Thursday 22 August 2019

Kenny confident he'll lead next Government

Credit for Ireland's recovery 'belongs to the people alone'

Taoiseach Enda Kenny shares a laugh with Finola Bruton as he celebrates 40 years in the Dáil with friends and supporters at Breaffy House Resort in Castlebar, Co Mayo. Photo: Michael McLaughlin
Taoiseach Enda Kenny shares a laugh with Finola Bruton as he celebrates 40 years in the Dáil with friends and supporters at Breaffy House Resort in Castlebar, Co Mayo. Photo: Michael McLaughlin
Enda Kenny with supporter Kevin O’Malley from Castlebar holding his commeration booklet. Photo: Michael McLaughlin

Caroline Crawford

Enda Kenny has told supporters that he is confident he will lead the next Government to finish the job he has started.

Speaking at an event in Mayo to mark his 40 years in the Dáil, Mr Kenny expressed his gratitude and thanks to all those who had supported him and the party throughout the decades.

He said the next period was "one of great challenge for Ireland".

"There can only be one result of the next election, only one result that I want to see and that is that Fine Gael is returned to Government to finish the job that we started," he said.

"You're going to be called on in the spring and your choice is going to be very important. We want you to win this, I want you to win it, I want to win it.

"I want to lead the next Government and finish the job that we started. I believe we can and will do that. And I see people all over the country can see the beginnings of a strong recovery in our economy. Our challenge is to convince them that we can build on that in the time ahead."

On steering the country out of the recession, Mr Kenny said it had been "a privilege and a great honour to navigate a ship of State out of desperately dangerous waters".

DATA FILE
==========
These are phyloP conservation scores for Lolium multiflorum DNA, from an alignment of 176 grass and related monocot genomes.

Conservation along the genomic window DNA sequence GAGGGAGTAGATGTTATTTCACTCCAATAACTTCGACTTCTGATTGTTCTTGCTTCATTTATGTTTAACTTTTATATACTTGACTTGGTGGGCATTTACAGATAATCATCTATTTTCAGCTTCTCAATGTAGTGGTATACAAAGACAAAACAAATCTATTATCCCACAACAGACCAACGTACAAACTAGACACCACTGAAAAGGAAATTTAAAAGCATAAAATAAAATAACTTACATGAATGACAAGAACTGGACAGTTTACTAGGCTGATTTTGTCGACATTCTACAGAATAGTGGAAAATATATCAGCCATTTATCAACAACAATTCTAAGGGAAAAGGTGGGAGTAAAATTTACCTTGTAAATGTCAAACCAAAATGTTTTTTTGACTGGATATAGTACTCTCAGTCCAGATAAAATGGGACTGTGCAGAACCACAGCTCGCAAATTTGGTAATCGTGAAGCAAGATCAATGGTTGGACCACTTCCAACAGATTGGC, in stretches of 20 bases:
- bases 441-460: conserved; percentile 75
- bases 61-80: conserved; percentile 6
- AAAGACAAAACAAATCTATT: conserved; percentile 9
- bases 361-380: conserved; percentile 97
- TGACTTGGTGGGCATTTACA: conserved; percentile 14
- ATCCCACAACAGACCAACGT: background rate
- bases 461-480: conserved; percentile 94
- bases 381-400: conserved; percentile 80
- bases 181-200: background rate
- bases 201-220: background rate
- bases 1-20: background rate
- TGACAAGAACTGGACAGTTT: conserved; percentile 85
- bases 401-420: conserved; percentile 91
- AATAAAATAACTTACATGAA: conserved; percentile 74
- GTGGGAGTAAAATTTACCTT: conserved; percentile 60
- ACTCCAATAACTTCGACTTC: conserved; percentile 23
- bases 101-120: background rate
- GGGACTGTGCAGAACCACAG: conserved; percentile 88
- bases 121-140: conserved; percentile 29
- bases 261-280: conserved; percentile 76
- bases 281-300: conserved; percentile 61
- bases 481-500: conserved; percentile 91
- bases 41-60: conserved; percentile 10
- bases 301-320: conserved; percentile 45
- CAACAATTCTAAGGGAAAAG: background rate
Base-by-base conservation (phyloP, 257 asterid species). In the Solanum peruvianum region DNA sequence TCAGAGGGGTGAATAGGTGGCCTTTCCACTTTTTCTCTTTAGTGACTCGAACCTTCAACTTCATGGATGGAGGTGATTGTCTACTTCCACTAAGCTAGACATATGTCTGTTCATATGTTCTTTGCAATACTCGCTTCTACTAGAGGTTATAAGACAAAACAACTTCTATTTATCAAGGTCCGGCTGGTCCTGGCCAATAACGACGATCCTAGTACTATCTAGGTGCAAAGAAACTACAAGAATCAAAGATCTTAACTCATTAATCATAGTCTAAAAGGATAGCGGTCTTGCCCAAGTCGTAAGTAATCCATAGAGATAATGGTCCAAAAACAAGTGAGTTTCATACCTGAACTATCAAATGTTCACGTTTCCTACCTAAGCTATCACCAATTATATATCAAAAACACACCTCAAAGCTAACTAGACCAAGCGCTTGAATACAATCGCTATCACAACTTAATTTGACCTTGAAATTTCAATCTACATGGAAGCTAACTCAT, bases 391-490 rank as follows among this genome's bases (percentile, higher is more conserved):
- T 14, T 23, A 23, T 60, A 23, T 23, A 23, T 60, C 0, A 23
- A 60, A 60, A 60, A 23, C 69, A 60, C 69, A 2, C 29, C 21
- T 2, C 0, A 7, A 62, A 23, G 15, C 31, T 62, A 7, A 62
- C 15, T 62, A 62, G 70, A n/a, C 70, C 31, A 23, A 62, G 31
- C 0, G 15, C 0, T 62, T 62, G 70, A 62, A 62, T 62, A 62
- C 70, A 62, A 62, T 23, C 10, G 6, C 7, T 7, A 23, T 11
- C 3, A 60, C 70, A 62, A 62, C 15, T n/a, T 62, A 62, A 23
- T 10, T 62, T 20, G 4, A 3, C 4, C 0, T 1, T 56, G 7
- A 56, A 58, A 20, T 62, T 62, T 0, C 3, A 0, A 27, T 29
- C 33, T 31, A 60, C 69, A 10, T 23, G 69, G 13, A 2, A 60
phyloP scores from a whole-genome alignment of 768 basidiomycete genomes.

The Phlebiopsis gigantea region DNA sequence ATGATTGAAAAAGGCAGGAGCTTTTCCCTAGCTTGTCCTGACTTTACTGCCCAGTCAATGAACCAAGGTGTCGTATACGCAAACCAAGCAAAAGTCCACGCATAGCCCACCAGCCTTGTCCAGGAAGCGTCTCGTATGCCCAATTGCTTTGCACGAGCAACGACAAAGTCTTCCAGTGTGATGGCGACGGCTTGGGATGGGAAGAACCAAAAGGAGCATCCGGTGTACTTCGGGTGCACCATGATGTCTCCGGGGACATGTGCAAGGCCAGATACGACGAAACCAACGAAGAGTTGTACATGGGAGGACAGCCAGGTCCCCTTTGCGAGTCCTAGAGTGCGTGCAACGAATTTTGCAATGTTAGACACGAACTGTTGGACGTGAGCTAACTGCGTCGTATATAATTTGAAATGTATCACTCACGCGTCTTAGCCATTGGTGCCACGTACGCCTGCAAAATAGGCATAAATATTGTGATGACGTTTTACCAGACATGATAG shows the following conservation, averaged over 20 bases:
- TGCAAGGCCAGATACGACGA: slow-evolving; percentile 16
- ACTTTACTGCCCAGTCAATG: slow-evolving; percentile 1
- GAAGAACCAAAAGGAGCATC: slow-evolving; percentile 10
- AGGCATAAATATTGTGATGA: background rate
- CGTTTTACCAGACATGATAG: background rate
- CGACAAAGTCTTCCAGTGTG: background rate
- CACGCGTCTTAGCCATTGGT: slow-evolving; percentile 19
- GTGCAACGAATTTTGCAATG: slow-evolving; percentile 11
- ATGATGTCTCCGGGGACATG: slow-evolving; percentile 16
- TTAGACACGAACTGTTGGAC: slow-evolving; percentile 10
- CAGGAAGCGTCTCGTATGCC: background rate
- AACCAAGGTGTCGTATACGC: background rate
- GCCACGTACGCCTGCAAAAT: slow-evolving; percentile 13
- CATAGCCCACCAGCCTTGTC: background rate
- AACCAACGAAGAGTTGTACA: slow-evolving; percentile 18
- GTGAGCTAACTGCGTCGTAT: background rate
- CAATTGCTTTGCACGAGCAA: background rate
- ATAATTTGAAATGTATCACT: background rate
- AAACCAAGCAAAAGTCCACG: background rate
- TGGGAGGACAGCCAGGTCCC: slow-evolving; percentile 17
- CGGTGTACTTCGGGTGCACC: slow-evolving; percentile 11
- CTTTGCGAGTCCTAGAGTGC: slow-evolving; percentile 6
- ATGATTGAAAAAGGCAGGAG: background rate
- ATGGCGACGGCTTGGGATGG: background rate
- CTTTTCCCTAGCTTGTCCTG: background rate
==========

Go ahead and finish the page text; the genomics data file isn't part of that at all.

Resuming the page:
He spoke of the sacrifices made by the people, saying: "It is to them and them alone that the credit goes.

"It is the fallacy of fools for those in politics to look for credit, to think that they should be deserving of the people's gratitude. Because the people give us the trust and the responsibility of getting on with the job and as those in Government know, the mandate given to us was to fix our public finances and put our country back to work.

"The longer you are in this business, the more you understand about human nature and what it is you are given by the people in terms of responsibility."

Mr Kenny recalled his first foray into politics, canvassing in the 1975 by-election caused by the death of his father, Henry.

"I was jammed between Cosgrave on the one hand, who was Taoiseach, and Corish on the other, who was Tánaiste. Little did I realise I would face the same challenge myself many years later.

"And before I said my few immortalised words that were going to change the nation, Cosgrave leaned over to me and Liam said, 'Don't tell them too much, they know enough already.'"

Mr Kenny also referred to the election of 1977, where Fianna Fáil clinched victory after offering the public a string of financial and economic sweeteners to "buy the election".